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Tips and Tricks for Advertising Your Rental Property in Lakewood, CO

Susan Melton - Friday, August 16, 2019

Assured Management is an industry leader in property management serving the West side of Denver Metro Area.

Advertising and marketing your rental property is an important part of keeping vacancy rates low and attracting outstanding tenants who will pay rent on time, maintain your home, and follow the terms of your lease agreement.

You have to advertise aggressively so you can get the attention of a large pool of potential renters. These are some of the tips and tricks we use as professional Lakewood property managers.

Make Sure the Property is Rent-Ready

Before you can begin advertising your property, it has to be ready for the rental market. This doesn’t mean almost ready or good enough. We mean move-in ready. Why is this important? Because good tenants are looking for homes that are not going to need a lot of cleaning and work before they begin unpacking. They want to be able to imagine themselves living in your property. So, before you even think about advertising it, make sure the property is empty and clean.

Walk through the home with a critical eye to see if there’s anything that needs fixing or replacing. Look for light bulbs that are burnt out, outlets that don’t work, and sinks that are dripping. Mow the lawn and create some eye-catching curb appeal. Don’t post an ad until you’re positive your home is ready to show to tenants.

Take Excellent Property Photos

A major part of your rental property advertising strategy is photography. Take high quality, professional-type photos of your empty home. You don’t have to hire a professional photographer (although it might help). You can probably take good pictures with your phone as long as you pay attention to the lighting and the spacing. Take pictures from corners so you can maximize the amount of the room you’re showing. Include a photo of any yard space and special amenities such as garden tubs, walk-in closets, or updated kitchens. You want to include as many photos as possibly in your advertising.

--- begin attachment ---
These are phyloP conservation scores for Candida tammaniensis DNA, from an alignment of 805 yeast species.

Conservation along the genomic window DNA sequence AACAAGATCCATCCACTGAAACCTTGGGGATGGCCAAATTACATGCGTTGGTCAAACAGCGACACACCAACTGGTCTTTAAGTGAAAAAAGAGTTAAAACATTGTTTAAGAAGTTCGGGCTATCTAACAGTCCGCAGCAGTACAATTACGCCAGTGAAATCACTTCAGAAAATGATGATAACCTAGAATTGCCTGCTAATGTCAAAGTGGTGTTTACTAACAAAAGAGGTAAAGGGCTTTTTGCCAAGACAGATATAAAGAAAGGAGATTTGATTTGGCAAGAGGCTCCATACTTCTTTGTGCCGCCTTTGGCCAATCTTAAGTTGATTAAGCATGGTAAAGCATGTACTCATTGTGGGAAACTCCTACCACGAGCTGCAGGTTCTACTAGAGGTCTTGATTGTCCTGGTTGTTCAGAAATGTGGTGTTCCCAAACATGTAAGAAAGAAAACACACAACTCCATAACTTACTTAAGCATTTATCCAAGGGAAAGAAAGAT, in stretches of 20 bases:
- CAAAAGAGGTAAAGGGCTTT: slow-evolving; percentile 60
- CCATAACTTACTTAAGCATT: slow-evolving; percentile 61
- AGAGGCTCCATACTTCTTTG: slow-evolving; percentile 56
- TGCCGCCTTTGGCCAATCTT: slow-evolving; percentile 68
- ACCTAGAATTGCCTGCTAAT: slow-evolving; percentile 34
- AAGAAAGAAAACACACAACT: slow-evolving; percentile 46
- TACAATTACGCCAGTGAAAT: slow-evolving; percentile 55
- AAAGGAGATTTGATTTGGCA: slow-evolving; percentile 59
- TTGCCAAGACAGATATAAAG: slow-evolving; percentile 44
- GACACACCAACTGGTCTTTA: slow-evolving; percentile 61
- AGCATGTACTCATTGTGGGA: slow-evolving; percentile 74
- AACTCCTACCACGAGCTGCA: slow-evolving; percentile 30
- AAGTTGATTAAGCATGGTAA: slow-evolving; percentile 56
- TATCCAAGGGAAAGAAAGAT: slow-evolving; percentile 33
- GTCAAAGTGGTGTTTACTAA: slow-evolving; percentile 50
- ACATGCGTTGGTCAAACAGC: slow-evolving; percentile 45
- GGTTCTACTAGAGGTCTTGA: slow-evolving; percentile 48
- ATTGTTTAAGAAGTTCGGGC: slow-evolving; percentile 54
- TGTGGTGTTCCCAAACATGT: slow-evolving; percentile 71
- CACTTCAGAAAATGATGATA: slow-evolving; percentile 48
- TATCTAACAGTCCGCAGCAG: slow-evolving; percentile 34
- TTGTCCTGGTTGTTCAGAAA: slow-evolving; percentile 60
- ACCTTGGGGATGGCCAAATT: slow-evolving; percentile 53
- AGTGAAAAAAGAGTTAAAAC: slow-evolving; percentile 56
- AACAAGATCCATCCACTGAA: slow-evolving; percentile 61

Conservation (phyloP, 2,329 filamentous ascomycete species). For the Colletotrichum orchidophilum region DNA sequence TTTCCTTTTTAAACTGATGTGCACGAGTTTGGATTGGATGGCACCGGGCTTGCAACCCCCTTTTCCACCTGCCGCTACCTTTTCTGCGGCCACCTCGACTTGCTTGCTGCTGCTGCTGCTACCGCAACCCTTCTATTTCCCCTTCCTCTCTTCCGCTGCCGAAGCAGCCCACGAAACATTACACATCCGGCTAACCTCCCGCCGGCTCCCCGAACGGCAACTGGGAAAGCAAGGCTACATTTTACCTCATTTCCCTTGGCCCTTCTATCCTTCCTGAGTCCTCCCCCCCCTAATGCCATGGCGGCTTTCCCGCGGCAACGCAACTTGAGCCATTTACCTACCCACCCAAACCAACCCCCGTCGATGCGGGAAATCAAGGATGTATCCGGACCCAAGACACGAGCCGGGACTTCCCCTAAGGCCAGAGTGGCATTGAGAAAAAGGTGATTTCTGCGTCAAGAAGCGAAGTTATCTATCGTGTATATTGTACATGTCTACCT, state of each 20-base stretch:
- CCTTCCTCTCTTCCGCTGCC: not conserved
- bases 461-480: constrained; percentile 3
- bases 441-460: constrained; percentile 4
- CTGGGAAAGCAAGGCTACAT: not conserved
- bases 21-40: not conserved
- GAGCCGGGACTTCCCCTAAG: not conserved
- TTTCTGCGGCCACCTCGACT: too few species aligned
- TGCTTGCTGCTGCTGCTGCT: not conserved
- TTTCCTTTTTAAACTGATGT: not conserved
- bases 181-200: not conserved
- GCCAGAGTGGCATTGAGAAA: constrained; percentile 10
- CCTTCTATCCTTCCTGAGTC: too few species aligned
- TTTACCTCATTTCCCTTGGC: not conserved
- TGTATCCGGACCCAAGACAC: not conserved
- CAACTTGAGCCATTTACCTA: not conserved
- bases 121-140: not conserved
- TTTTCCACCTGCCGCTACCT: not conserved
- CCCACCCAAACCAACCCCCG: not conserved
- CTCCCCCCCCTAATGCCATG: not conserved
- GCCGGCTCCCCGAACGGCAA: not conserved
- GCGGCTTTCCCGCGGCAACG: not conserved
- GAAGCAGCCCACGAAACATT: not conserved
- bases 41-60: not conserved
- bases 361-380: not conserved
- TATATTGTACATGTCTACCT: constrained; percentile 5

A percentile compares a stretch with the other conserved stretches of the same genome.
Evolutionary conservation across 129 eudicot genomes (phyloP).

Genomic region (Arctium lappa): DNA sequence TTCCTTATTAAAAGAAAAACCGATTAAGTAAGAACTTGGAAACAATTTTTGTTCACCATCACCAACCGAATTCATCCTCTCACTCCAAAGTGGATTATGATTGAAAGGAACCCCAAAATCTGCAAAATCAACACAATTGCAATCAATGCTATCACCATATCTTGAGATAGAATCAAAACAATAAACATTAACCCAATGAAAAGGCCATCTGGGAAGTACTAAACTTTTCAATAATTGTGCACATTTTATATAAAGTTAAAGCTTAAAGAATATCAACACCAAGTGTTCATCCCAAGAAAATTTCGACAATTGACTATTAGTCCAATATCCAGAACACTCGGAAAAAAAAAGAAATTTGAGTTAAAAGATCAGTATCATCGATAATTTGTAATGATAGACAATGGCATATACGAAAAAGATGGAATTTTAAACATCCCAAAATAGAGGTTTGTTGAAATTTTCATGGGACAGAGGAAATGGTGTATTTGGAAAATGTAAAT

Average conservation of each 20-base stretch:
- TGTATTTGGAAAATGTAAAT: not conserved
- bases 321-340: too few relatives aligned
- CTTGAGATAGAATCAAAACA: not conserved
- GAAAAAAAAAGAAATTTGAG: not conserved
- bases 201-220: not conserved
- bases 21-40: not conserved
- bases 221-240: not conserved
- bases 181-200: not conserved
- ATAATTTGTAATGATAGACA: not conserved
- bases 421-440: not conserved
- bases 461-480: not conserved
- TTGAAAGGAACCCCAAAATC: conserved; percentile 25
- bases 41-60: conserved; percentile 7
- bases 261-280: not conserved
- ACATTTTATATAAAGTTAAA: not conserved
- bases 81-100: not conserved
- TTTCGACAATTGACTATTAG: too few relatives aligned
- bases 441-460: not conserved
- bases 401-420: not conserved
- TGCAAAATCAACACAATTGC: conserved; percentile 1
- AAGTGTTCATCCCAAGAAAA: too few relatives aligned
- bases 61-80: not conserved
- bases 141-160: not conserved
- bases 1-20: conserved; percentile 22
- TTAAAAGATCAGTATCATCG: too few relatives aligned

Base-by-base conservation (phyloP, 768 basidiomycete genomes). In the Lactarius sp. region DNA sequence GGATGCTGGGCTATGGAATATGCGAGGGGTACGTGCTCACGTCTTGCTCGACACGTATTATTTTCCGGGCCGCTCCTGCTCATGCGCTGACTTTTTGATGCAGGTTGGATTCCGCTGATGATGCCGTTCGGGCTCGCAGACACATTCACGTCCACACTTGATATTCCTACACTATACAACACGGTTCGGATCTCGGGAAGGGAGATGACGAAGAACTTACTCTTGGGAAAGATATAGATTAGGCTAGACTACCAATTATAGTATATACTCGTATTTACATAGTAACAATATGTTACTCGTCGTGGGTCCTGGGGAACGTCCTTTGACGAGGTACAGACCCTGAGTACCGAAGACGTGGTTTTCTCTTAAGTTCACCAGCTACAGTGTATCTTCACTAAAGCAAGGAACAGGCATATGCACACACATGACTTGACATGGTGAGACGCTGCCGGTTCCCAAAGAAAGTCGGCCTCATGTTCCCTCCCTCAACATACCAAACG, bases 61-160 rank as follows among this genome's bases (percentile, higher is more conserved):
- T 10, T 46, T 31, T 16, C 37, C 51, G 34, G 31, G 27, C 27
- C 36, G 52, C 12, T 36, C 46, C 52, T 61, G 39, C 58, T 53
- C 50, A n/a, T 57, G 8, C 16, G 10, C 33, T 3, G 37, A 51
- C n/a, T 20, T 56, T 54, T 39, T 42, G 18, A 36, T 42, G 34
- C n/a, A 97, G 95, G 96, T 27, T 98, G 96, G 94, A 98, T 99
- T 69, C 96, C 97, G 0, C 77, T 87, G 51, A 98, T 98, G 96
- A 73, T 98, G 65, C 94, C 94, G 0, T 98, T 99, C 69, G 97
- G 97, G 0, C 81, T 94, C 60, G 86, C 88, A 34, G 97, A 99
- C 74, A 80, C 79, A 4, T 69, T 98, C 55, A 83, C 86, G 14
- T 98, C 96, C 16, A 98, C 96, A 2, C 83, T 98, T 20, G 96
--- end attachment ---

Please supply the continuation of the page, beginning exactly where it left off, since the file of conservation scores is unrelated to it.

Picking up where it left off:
Use Online Advertising Resources

The best place to advertise your rental property is online. No one is reading the classifieds in newspapers anymore. Those glossy real estate catalogues that you see in supermarkets are not where tenants are looking for homes. Create an online listing to go with your photographs and get it on as many sites as possible. You’ll attract a large pool of tenants who are actively looking for rental homes.

Social media can help as well. Post your ad on Facebook or Twitter or even Instagram. People know people who are looking for homes, so word can spread fast.

Post a Professional Sign

There’s still room in advertising for professional signage. Post a good-looking sign in front of the property that includes your contact information and pertinent information such as number of bedrooms and amount of rent. This will help you get the attention of people who happen to be walking or driving through the neighborhood.

We love working with owners to advertise their properties. If you’d like to access our tools and resources or you need help with property management in Lakewood, Colorado, please contact us at Assured Management.

Tenant Damage vs. Normal Wear and Tear: Know the Difference in Lakewood, CO

Susan Melton - Wednesday, July 17, 2019

Assured Management is an industry leader in property management serving the West side of Denver Metro Area.

Unless a different time period is specified in the lease, landlords in Lakewood, Colorado are required to return their tenant’s security deposit within 30 days of a tenant moving out. How do you know whether to charge that deposit for damage and repairs?

It’s important to know whether the repairs required at your rental property are due to normal wear and tear or tenant abuse and neglect. Tenants are responsible for any damage they or their guests created. But, the wear and tear items are your responsibility as a landlord. Today, we’re helping you understand the difference.

Conducting and Documenting a Move-Out Inspection

Before you make any decisions about wear and tear or damage, you need to inspect your property thoroughly after your tenant moves out. This gives you the opportunity to compare the condition at the end of the lease to the condition of the home at the beginning of the lease. Make sure you take a lot of photos and include careful notes. You should have conducted a move-in inspection as well, so you’ll have plenty of documentation that can help you determine whether there’s any damage at the property.

Examples of Normal Wear and Tear